Criminal Law In Florida: What Is An Arraignment?
Were you or a loved one arrested for a criminal offense in Florida? If so, it is entirely normal to feel stressed out and unsure of where to turn next. It is helpful to have a general understanding of the criminal justice process, including the arraignment—which is one of the very first steps. In this blog post, our Orlando criminal defense lawyer provides a comprehensive explanation of the key things to know about arraignments in a criminal case in Florida.
Arraignment is a critical stage in the criminal justice process, serving as the defendant’s first formal appearance before the court. In Florida, as in other jurisdictions, the court clerk or judge reads the criminal charges filed against the accused during the arraignment. The defendant then has the opportunity to respond to these charges by pleading guilty, not guilty, or no contest. You should never plead guilty or no contest to a charge without an Orlando criminal defense lawyer.
Arraignment Usually Comes Shortly After an Arrest for In-Custody Defendants
The timeline for arraignment in Florida follows specific legal mandates. For in-custody defendants, the arraignment generally occurs within 24 hours of their arrest. An efficient process helps to ensure that individuals arrested for alleged crimes are promptly informed about the charges they face, safeguarding their constitutional right to due process.
You Can Waive the Formal Arraignment (If You Have a Lawyer)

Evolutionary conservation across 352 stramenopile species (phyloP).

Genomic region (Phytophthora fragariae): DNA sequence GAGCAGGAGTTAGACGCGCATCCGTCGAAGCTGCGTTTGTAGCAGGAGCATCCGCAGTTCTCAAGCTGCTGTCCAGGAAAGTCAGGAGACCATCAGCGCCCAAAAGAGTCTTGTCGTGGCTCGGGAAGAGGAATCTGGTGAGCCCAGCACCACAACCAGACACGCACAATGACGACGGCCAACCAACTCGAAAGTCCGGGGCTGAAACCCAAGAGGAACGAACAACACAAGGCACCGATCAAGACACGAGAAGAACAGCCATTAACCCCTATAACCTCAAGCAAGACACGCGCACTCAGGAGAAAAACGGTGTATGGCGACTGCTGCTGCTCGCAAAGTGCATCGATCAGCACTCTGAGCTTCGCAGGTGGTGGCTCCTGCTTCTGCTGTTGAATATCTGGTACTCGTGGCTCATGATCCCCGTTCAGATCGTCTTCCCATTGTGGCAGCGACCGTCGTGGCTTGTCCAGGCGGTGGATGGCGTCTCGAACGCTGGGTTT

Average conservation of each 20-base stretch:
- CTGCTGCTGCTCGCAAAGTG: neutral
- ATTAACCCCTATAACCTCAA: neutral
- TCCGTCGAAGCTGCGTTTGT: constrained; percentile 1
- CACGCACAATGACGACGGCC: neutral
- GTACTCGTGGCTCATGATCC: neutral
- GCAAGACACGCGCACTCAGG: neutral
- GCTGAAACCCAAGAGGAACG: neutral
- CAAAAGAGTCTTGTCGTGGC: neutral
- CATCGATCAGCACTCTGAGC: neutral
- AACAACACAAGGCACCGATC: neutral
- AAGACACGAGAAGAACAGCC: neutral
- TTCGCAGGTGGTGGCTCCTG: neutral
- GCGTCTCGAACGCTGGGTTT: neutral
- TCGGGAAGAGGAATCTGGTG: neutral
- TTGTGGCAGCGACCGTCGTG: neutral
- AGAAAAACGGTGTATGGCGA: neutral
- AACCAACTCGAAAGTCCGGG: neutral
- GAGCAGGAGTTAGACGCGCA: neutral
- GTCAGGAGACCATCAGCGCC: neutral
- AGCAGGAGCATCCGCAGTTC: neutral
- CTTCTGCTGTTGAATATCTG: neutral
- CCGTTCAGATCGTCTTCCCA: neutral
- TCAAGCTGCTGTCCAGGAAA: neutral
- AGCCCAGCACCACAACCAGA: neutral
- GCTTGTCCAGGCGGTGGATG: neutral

Do you have to appear in court for the arraignment if you are just going to plead not guilty? Not always. Under Florida’s Criminal Rules of Procedure (Fla. R. Crim. P. 3.160), a defendant generally has the right to waive the formal arraignment process and submit a written not guilty plea. However, you can only waive your right to a formal arraignment if you are represented by a licensed criminal defense attorney. Without a lawyer, you cannot waive the right and you must appear in court to enter a not guilty plea.
Conditions of Pre-Trial Release May Be Set During Arraignment
During the arraignment, the judge may also decide on conditions for pre-trial release. Among other things, some conditions that could be put in place for pre-trial release include:
- Release on own recognizance;
- Setting bail; and/or
- Ordering a person to comply with certain restrictions.
The failure to comply with these conditions can result in re-arrest and a potential revocation of pre-trial release. Indeed, a person could face an immediate arrest. As such, it is crucial that a defendant fully understands and adheres to the stipulated conditions.
Arrested? Consult With Orlando Defense Lawyer Jose Baez Today
At The Baez Law Firm, we are zealous, solutions-focused advocates for our clients. Do not take on the system alone. If you have any questions about arraignments or any related matter in a criminal case, we are here to help. Contact us today for a fully confidential case review. From our Orlando law office, we defend clients in Orange County and all across Central Florida.